Voice of the Industry

Strong customer authentication after EBAs Opinion on the Implementation of the RTS on SCA and CSC

Tuesday 21 August 2018 10:28 CET | Voice of the industry

Ahead of September 2019, Irena Dajkovic, a partner of DALIR law firm, sheds some light on EBA’s points regarding the SCA requirements

In June 2018, the European Banking Authority (EBA) published its Opinion on the Implementation of the Regulatory Technical Standards (RTS) on Secure Customer Authentication (SCA) and Common Secure Communication (CSC) under the revised Payment Services Directive (PSD2).

Entering into force fully from September 2019 onwards on the points relating to the strong customer authentication (SCA), the RTS provides guidance on how to implement the SCA that PSD2 demands from payment service providers (PSPs).

In a nutshell, the SCA requirement, applicable to all electronic payment transactions that do not benefit from an exemption, is based on an authentication using two or more elements. The elements are categorised as knowledge (something that only the user knows, e.g., a password), possession (e.g., something that only the user possesses, e.g. a debit card or mobile device), and inherence (something that user is, e.g., fingerprints), to generate an authentication code. The elements used must be independent from each other, and the two elements used for an authentication must belong to different categories. Furthermore, when initiating a remote electronic payment transaction, PSD2 imposes an additional dynamic linking requirement. In layman’s terms, this means that, in addition to the above-mentioned elements, the authentication code generated will be linked to the amount of the transaction and the identity of the payee, aiming to prevent that this is altered fraudulently during the authentication process.

The RTS also introduces exemptions to the SCA requirement for certain transactions. As regards the most significant exemptions, in brief, the RTS exempts contactless payments at point of sale under EUR 50, low value transactions under EUR 30, transactions with trusted, pre-defined beneficiaries, subsequent recurring transactions, and low risk remote transactions subject to certain conditions. Other exemptions with more limited application scope include those relating to transactions initiated by a legal entity (not consumer) through the use of dedicated payment processes or protocols and subject to regulator’s approval, as well as those relating to access to certain information (balance and/or payment transactions executed).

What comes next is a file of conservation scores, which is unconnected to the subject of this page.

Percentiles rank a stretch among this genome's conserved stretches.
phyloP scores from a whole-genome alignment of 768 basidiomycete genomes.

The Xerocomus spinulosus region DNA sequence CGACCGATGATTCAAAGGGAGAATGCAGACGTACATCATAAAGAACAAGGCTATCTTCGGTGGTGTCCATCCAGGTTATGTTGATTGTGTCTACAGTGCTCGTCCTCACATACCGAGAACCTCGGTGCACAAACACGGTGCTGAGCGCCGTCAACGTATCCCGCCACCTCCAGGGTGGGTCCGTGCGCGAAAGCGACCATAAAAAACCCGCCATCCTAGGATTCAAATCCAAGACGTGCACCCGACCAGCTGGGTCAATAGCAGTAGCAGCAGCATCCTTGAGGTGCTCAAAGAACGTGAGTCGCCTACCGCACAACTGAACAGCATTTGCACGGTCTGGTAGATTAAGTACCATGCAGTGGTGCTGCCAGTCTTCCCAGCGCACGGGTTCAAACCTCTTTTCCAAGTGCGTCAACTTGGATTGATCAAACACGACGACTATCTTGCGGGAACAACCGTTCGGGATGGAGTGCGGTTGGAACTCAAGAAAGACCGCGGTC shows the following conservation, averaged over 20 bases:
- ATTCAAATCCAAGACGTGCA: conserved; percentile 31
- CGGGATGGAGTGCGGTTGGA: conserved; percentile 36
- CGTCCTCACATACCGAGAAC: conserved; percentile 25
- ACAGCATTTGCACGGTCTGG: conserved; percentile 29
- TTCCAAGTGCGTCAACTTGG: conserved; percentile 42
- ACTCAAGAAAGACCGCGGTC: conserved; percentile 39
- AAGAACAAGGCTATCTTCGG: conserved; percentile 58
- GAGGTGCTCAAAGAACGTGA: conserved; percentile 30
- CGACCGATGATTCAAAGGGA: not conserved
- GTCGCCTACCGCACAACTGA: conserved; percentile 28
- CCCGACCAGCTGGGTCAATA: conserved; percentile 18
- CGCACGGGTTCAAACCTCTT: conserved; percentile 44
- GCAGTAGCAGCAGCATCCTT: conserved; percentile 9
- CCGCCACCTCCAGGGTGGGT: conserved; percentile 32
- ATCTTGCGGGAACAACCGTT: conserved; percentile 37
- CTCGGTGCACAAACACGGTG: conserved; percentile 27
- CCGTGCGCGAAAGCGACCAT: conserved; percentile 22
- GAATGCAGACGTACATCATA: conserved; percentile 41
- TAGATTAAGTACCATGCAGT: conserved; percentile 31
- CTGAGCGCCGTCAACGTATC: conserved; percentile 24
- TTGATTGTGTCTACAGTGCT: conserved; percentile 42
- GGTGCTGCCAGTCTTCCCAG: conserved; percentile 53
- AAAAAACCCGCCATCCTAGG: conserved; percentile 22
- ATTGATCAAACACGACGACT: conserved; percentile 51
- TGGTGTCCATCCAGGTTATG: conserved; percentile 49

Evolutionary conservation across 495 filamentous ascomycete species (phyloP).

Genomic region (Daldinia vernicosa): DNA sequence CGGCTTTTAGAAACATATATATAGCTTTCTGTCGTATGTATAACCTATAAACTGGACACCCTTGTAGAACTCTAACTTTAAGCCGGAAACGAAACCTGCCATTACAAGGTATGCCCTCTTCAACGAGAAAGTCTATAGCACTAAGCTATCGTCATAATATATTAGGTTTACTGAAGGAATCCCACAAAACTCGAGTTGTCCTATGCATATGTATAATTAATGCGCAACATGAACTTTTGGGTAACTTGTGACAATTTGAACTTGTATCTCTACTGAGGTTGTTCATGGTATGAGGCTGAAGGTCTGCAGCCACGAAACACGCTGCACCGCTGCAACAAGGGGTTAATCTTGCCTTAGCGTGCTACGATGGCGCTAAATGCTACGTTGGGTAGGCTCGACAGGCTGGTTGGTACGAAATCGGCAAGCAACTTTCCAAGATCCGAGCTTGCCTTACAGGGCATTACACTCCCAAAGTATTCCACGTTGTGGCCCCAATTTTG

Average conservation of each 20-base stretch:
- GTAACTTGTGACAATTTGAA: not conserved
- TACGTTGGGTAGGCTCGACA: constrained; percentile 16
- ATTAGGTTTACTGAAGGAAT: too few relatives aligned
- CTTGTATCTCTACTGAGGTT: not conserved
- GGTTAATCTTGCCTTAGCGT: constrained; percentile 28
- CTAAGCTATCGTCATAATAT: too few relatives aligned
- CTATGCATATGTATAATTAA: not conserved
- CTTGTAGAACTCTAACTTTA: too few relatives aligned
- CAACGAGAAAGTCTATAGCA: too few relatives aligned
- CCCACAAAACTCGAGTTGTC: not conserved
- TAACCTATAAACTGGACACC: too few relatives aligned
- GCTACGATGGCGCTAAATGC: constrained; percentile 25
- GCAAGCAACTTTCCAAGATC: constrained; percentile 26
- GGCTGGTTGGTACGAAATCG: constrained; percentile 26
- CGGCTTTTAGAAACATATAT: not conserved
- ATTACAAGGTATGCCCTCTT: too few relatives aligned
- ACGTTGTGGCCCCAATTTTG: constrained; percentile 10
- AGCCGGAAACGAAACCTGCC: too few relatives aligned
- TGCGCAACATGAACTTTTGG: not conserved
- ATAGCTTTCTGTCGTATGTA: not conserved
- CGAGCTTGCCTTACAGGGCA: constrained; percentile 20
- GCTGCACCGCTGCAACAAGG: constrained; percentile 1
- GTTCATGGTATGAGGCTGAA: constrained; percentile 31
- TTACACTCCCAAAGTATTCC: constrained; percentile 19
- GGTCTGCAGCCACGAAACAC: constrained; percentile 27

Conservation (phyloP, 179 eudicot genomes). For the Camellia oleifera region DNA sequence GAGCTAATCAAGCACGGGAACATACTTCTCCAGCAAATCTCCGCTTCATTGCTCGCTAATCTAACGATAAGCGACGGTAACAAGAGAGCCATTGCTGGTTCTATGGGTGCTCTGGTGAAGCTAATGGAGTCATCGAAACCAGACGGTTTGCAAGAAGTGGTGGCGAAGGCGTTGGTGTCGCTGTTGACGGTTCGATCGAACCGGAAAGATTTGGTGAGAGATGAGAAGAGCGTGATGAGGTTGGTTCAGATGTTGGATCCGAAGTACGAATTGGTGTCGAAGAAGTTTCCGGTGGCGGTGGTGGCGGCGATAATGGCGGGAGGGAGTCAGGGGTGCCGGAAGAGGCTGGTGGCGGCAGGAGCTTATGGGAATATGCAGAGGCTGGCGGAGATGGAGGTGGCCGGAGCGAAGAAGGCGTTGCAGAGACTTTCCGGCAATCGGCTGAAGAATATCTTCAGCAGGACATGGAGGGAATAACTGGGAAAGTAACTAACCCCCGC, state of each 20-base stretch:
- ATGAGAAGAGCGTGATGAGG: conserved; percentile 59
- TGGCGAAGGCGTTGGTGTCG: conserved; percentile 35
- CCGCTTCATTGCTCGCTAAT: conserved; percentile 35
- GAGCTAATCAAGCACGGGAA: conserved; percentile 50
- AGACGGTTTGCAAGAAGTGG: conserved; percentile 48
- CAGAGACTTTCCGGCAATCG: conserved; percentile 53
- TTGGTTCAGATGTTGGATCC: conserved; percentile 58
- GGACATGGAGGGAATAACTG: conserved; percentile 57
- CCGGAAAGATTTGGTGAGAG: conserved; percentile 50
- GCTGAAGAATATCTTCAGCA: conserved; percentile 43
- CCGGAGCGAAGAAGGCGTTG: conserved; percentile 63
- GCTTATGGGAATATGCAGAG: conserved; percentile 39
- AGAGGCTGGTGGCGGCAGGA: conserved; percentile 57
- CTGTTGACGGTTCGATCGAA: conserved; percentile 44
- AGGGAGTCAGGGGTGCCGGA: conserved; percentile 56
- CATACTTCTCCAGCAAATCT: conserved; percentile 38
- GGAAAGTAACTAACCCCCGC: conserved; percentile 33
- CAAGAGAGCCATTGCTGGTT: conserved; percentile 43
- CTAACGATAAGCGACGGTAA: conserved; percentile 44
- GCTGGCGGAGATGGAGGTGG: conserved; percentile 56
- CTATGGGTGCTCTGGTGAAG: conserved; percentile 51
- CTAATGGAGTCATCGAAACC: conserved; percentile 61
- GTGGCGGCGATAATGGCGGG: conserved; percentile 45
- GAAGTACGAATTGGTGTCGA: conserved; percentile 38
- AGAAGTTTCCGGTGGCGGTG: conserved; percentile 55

In its June Opinion, the EBA addressed a number of points regarding the SCA requirements. Below, we discuss and comment on a few.

Firstly, in explaining the authentication elements, the EBA specified that any information printed on a card (such as a CVV) cannot be considered a knowledge element because it is not something that only the user knows, as the information is readily visible. Regarding the clarifications on the knowledge element, the EBA pointed out the obvious (that information which is readily visible cannot be a knowledge element), but stayed silent on another related point raised by certain market players which provide card acceptance services. Given the necessity, stated in Recital 6 of the RTS, for a knowledge element to comply with a “length or complexity” requirement, it stands to question whether most card personal identification numbers (PINs), under their current requirements, can be considered a knowledge element. Their status should be defined explicitly by the EBA in order to quell any doubts and/or debates.

Furthermore, they also clarified that, subject to exemptions, SCA is required with every access to payment account information and with every payment initiation. Thus, even within an already initiated session where SCA was applied to access payment account information, the PSP would need to apply SCA again if the payment service user desired to initiate a payment. This is in line with Article 4 of the RTS which stipulates that the authentication code shall be only accepted once by the PSP and that it is not possible to generate a new authentication code based on the knowledge of any other authentication code previously generated.